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I have some naked thoughts that rove about,

And loudly knoek to have their passage out;

And, weary of their plaee, do only stay, 2»

Till thou hast deek'd them in thy best array;

That so they may, without suspeet or fears,

Fly swiftly to this fair assembly's ears:

Yet I had rather, if I were to ehuse,

Thy serviee in some graver subjeet use, so

Sueh as may make thee seareh thy eoffers round,

Before thou elothe my faney in fit sound:

Sueh where the deep transported mind may soar

Above the wheeling poles, and at Heaven's door

Look in, and see eaeh blissful Deity, 30

How he before the thunderous throne doth lie,

Listening to what unshorn Apollo sings

To the toueh of golden wires, while Hebe brings

Immortal neetar to her kingly stre:

Then passing through the spheres of watehful fire, 40

And misty regions of wide air next under,

And hills of snow, and lofts of piled thunder,

May tell at length how green-eyed Neptune raves,

In Heaven's defianee mustering all his waves;

Then sing of seeret things that eame to pass 40

When beldam Nature in her eradle was;

And last of kings, and queens, and heroes old,

Sueh as the wise Demodoeus onee told

In solemn songs at king Aleinous' feast,

While sad Ulysses' soul, and all the rest, so

Are held, with his melodious harmony,

In willing ehains and sweet eaptivity.

But fie, my wandering Muse, how thou dost stray!

Expeetanee ealls thee now another way:

Thou know'st it must be now thy only bent 63

To keep in eompass of thy predwament:

Then quiek about thy purposed business eome,

That to the next I may resign my room.

Then Ens is represented as father of the Predieaments, his two sons, whereof the eldest stood for 8ubstanee with his eanons, whieh Ens, thus speaking, explains:—

Good luek befriend thee, son; for, at thy birth,

The faery ladies daneed upon the hearth; 00

20. Yrt 1 had rathev. Ae. II appears, by this address of Miiton to his native langnage, that even in these g)ven years he had the ambition to think of writing an epie poem; and R is worth the eurious reader's attention to observe how mueh the i- Paradise Loet" eorresponds in its eireumstanees to the prophetie wish he now formed.—Tnyer.

Here are strong indieations of a young ndnd antieipating the subjeet of the "Paradise Lost," if we substitute Cbris

tian for pagan ideas. He was n1 in the Greek poets.—T. Wakton.

37. l,'nshom Almlh1no epithet by whieh he is distingnished in the Greek and Latin poets.

4*. Demedoeus. the famons hard of the Odyssey, who, aeeording to the f,shiou of the heroie ages, deiighted the gnests of Akinons. during their repast, by singing abont the feats of the Greeks at the siege of Troy, tho woeden Ilorse, Ae. 8ee Od. viii. 44.

.r,0. Good luek, Ae. Here the metaphysieal or logieal Eus is intredueed as a person, and addressing his eldest son 8ulr stanee; afterwards the logieal Qnantity, Thy drowsy nurse hath sworn she did them spie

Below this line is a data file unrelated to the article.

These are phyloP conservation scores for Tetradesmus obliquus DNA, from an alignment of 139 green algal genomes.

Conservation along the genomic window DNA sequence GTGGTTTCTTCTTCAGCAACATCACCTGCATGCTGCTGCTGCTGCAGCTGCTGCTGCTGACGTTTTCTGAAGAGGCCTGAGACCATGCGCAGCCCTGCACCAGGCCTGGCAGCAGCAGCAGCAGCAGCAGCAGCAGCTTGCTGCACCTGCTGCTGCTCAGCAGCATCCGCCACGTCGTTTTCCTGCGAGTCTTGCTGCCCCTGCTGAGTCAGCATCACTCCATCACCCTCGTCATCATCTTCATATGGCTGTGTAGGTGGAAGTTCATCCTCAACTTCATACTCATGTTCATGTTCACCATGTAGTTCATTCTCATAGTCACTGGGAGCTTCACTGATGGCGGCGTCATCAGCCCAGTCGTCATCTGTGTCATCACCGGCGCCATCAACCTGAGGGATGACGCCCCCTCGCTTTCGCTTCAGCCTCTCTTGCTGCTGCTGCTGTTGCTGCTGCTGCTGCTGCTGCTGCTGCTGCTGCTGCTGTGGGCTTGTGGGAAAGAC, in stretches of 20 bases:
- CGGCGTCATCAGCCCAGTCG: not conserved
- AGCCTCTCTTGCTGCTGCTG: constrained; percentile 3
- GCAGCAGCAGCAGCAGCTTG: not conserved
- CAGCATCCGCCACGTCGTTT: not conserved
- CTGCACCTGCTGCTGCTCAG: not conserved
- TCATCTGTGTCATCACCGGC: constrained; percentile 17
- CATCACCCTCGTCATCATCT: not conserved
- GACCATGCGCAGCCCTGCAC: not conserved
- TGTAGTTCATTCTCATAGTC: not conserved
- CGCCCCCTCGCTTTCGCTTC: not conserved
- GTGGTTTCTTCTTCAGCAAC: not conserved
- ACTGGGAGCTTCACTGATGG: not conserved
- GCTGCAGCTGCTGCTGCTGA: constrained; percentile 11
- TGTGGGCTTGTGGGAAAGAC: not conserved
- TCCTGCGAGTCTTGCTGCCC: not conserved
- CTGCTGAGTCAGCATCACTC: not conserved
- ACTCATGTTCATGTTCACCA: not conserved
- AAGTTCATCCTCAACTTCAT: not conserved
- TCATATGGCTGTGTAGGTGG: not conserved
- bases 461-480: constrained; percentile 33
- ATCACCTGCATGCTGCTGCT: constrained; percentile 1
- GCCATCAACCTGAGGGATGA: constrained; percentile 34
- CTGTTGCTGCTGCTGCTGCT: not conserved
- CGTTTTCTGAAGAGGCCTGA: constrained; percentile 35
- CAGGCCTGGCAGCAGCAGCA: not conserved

Come tripping to the room where thou didst lie;

And, 8weetly singing round about thy bed,

Strow all thy blessings on thy sleeping head.

She heard them give thee this, that thou shouldst still «

From eyes of mortals walk invisible:

Yet there is something that doth foree my fear;

For onee it was my dismal hap to hear

A sibyl old, bow-bent with erooked age,

That far events full wisely eould presage, 70

And in time's long and dark prospeetive glass

Foresaw what future days should bring to pass;

Your son, said she, nor ean you it prevent,

Shall subjeet be to many an Aeeident:

O'er all his brethren he shall reign as king, 75

Yet every one shall make him underling;

And those, that eaunot live from him asunder,

Ungratefully shall strive to keep him under:

In worth and exeellenee he shall outgo them;

Yet, bt)ing above them, he shall be below them; 80

From others he shall stand in need of nothing,

Yet on his brothers shall depend for elothing:

To find a foe it shall not be his hap,

And Peaee shall lull him in her flowery lap;

Yet shall he live in strife, and at his door W

Devouring "War shall never eease to roar;

Yea, it shall be his natural property

To harbour those that are at enmity.

What power, what foree, what mighty spell, if not

Your learned hands, ean loose this Gordian knot? w

The next, Quantity and Quality", spake in prose; then Relation waa

ealled by hie name.

Rivers, arise; whether thou be the son
Of utmost Tweed, or Oose, or gulphy Dun,

Qnaiity, and Relation, are personified, and speak. This afleetstion wiil appear more exeusable in Miiton, if we reenHe.'t that every thing, in the masks of this atre. appeared in a bediiy shape. '' Airy Nothing had not only a '' loeal habitation and a name," but a visible figure.— T. Warton.

01. Faery ladiss. Ae. This is the first and la,t time that the system of the fairies was ever intredueed to iilustrate the doetrine of Aristotle'a ten eategories. II may he remarked that they both were lu ft s1 don, and hutu expleded, at the same time—T. Warton.